• - Plumbing and electrical systems can be old enough that they need to be replaced; old pipes can affect water quality and worn out wiring can be a fire hazard. 

  • - Unsafe features that may be charming may not be up to current code.  Check for steep stairs, non-working fireplaces, and laundry chutes, especially if you have younger children. 

 

While all those things are expensive solutions, there are some things that you can’t get with a newer home: 

  • - Older homes are usually in established locations, and are in good school districts, as well as being close to shopping and restaurants. 

  • - Houses built before the 1970’s are generally sturdier, simply because the lumber used to build them was made from old growth hardwoods, something that isn’t available today. 

  • - The lots in areas where you find older homes are usually larger, and that may mean more maintenance, but it also means more room for playing, pet exercise, and outdoor entertaining. 

  • - You just don’t get the charm and character in new construction like you do in an older home, even if the styles are similar. 

  • - Prices of older homes are usually lower, unless there is historical significance to the house itself or to the area. 

 

Do your research, list the pros and cons as they pertain to your life.  No matter what age house you finally decide to buy, the choice should be made because it’s what is best for you and your family. 


Courtesy of New Castle County DE Realtors Tucker Robbins and Carol Arnott Robbins.   

Photo credit: myoldhouseonline.com

Real Estate Disclosures and You

by Tucker Robbins

Zillow.com defines the term disclosure as “...the buyer’s opportunity to learn as much as they can about the property and the seller’s experience in it.”  In most states, this simply means that the seller must let the buyer know about problems that they are aware of.  Whether you’re selling or buying a house, disclosing issues with the house is an extremely important part of the process.  

 

What Disclosure Means for the Seller 

  • - Your listing agent will provide a form for you to fill out, answering questions with either yes, no or I don’t know about different aspects of the house.  This form should be filled out truthfully and to the best of your knowledge. 

  • - Items that most states ask you to disclose to the buyer:  lead paint or asbestos, previous repairs or additions, mold or water damage, pest issues, drainage problems, foundation cracks, problems with HVAC and other appliances, and if the roof is leaky. 

  • - If you think there might be a problem, say possible mold in the crawlspace, have an inspector come and have a look.  It’s better to be safe than sorry here. 

  • - While you’re going over the disclosure form, if you’re not sure if you should report something, report it anyway.  It’s best to err on the side of caution. 

  • - Have the disclosure ready before you’ve accepted an offer for your own protection. 

  • - Your listing agent will be aware of all government disclosure requirements--federal, state, and local--so be prepared to report all that these laws ask of you.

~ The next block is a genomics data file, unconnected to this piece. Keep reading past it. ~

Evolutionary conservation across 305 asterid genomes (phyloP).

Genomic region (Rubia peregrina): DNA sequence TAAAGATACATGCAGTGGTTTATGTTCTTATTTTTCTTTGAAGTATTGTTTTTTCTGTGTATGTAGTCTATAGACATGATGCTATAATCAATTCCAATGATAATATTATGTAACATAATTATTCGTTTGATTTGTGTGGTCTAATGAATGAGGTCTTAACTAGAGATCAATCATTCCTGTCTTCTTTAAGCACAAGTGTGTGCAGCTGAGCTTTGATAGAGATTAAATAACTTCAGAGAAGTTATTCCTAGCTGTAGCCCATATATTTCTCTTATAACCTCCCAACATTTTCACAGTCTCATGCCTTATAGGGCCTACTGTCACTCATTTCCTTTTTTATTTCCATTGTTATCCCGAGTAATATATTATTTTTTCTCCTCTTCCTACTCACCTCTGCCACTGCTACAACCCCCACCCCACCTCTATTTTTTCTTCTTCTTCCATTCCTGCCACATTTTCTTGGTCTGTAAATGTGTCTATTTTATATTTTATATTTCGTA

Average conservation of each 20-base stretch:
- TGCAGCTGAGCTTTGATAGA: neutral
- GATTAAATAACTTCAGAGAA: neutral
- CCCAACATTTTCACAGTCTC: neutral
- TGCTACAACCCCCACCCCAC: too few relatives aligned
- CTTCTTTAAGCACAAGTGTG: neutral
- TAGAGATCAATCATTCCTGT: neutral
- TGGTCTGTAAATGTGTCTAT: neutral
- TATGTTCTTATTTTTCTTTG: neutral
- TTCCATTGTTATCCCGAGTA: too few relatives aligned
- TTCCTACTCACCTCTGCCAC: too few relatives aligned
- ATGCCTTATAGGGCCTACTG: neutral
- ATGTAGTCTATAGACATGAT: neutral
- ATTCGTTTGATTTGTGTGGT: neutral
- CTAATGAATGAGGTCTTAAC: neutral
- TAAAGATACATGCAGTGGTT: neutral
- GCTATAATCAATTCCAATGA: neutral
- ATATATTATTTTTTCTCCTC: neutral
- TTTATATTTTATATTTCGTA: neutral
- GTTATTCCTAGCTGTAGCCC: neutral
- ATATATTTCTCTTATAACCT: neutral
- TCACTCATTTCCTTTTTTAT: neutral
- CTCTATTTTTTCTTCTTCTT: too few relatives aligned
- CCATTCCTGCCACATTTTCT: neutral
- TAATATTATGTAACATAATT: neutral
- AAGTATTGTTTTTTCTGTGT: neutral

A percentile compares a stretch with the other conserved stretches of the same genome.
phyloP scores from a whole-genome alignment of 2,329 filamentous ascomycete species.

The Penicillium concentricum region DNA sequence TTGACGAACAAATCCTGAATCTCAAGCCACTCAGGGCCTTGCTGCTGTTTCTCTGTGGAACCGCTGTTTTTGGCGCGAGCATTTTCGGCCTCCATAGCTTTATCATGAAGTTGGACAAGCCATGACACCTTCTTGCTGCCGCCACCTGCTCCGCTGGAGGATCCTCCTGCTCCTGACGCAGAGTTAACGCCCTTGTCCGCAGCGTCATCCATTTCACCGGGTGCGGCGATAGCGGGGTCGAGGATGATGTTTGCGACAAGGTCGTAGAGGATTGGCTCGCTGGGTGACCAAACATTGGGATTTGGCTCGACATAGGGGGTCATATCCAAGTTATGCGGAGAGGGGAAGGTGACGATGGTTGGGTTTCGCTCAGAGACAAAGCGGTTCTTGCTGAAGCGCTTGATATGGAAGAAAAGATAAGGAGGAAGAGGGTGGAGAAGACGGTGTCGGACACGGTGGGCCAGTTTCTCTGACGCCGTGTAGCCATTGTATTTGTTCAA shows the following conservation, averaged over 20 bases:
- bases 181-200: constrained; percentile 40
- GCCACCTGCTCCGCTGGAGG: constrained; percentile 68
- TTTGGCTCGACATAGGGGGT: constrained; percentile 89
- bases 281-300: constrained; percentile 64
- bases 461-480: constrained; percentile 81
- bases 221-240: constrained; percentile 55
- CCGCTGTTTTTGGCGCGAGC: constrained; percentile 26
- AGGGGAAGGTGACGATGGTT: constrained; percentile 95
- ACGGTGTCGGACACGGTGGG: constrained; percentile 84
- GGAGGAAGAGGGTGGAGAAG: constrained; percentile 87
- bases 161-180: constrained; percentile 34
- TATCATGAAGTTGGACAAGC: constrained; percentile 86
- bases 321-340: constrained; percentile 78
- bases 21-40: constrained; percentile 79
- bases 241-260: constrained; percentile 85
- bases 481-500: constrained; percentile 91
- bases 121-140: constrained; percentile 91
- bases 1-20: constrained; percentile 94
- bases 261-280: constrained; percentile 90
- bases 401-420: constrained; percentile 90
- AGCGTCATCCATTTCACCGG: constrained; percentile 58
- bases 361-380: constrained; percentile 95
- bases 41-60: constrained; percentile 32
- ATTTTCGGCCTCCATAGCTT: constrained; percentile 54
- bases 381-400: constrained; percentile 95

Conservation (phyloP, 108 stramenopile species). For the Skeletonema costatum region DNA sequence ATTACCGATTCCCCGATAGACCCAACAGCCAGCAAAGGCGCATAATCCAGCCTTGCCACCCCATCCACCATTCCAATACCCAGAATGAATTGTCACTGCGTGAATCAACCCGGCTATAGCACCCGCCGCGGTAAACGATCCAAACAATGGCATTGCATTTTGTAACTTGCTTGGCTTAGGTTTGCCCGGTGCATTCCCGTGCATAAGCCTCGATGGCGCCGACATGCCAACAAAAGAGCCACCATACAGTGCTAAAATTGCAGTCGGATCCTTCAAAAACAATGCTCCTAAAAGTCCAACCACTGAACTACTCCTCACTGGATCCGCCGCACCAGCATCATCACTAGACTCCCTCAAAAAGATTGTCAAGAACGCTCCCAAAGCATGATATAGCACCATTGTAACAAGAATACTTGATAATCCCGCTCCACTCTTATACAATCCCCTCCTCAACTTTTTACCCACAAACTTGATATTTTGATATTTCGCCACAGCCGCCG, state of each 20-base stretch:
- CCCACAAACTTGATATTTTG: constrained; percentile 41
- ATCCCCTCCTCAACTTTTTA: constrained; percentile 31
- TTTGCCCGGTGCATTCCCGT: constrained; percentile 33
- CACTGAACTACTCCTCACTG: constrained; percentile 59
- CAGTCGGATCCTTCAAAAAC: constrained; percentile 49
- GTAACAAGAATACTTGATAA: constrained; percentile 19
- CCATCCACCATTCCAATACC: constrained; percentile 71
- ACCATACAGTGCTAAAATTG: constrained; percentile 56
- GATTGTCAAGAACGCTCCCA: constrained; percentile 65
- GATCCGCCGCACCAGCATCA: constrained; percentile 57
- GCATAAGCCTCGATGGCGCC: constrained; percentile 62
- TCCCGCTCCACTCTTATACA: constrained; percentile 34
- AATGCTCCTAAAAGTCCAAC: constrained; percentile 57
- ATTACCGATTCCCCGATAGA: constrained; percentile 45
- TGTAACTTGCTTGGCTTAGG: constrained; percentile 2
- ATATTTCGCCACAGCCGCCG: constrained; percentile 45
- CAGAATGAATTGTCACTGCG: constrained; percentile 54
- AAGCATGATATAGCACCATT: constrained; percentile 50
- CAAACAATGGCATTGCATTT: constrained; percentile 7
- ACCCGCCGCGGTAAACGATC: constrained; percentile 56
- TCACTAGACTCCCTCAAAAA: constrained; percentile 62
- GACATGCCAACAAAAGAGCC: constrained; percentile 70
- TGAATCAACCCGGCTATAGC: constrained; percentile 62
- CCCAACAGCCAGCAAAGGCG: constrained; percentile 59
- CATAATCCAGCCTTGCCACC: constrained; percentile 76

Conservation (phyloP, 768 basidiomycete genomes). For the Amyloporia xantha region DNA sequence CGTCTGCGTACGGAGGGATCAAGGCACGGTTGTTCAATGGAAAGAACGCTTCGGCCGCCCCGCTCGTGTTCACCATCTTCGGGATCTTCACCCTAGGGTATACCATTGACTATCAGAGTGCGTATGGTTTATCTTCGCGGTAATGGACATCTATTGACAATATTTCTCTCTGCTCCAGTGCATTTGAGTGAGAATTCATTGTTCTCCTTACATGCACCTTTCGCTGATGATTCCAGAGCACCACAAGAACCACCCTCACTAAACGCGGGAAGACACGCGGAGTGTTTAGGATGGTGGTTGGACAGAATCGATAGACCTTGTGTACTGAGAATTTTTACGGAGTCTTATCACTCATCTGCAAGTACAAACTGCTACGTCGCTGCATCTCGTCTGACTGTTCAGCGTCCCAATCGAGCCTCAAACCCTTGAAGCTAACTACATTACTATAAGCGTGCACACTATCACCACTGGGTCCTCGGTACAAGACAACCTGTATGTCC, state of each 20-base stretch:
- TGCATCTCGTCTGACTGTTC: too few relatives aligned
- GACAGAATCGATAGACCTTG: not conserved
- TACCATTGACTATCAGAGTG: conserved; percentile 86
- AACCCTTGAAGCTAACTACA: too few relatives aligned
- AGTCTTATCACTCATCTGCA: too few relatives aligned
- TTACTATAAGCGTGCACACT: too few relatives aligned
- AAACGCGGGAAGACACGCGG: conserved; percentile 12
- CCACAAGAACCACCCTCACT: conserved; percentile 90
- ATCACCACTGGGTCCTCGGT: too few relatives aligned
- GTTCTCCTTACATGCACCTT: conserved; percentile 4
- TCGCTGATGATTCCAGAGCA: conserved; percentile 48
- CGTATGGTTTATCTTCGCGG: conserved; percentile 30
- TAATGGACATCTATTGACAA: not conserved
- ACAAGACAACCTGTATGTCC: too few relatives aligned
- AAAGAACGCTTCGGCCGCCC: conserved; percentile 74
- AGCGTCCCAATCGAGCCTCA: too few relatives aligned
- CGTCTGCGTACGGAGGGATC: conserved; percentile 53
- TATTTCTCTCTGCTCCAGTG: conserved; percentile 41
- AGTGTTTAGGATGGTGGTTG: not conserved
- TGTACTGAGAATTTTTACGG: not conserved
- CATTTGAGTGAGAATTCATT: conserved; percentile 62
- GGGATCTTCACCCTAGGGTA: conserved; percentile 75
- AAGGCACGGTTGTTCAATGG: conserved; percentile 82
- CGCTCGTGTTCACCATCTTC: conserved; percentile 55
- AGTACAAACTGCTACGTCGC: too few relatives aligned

Disclosure and the Buyer 

  • - Once you receive the disclosure statement, go over it carefully and ask questions if you’re not sure about anything listed, because you must sign the disclosure. 

  • - The extra expense of having an official inspection done on the house is vital to this part of the sale.  Have the disclosure form information with you when you meet the inspector at the house, so you can go over the problem places with a pro. 

  • - In the case of any additions to the home, check the local government building permit and zoning information to make sure the addition was done the legal way by licensed people. 

  • - If you have any issues with the seller’s answers on the disclosure statement, and don’t want to make the repairs, and can’t come to an agreement with the seller, it may be best to walk away and look for another house. 

  • - Once you are satisfied with the disclosure and have the peace of mind that the sale should go through, sign off on the disclosure. 

 

A disclosure should be a seller’s protection plan, and smart sellers will be completely honest, and maybe even over-disclose.  Also, be aware that some states even ask sellers to disclose things like traffic noise, and even paranormal activity!  Your Realtor will know everything you need to provide to buyers, so the sale of your home goes smoothly.

Courtesy of New Castle County DE Realtors Tucker Robbins and Carol Arnott Robbins.   

Photo credit: davesellsmetrodenver.com

New Castle County DE Real Estate Market Watch For September 2018

by Tucker Robbins

New Castle, De Sales Activity


Q2 2016Q3 2016Q4 2016Q1 2017Q2 2017Q3 2017Q4 2017Q1 2018Quarter50100150200

New Castle, De Home Sales Price Trends


Q2 2016Q3 2016Q4 2016Q1 2017Q2 2017Q3 2017Q4 2017Q1 2018Quarter120K140K160K180K200K
 Median      Average
Period Total Sold Average Price Median Price
2018      
JAN-MAR 83 $154,348 $120,000
Total 83 $154,348 $120,000
2017      
OCT-DEC 142 $182,089 $140,650
JUL-SEP 173 $181,614 $150,000
APR-JUN 142 $163,863 $139,950
JAN-MAR 135 $140,735 $124,900
Total 592 $168,148 $139,900
2016      
OCT-DEC 126 $193,530 $158,950
JUL-SEP 187 $188,611 $162,500
APR-JUN 180 $161,890 $137,500

Courtesy of New Castle County DE Realtors Tucker Robbins and Carol Arnott Robbins.   

Getting the Best Home Inspection in New Castle County DE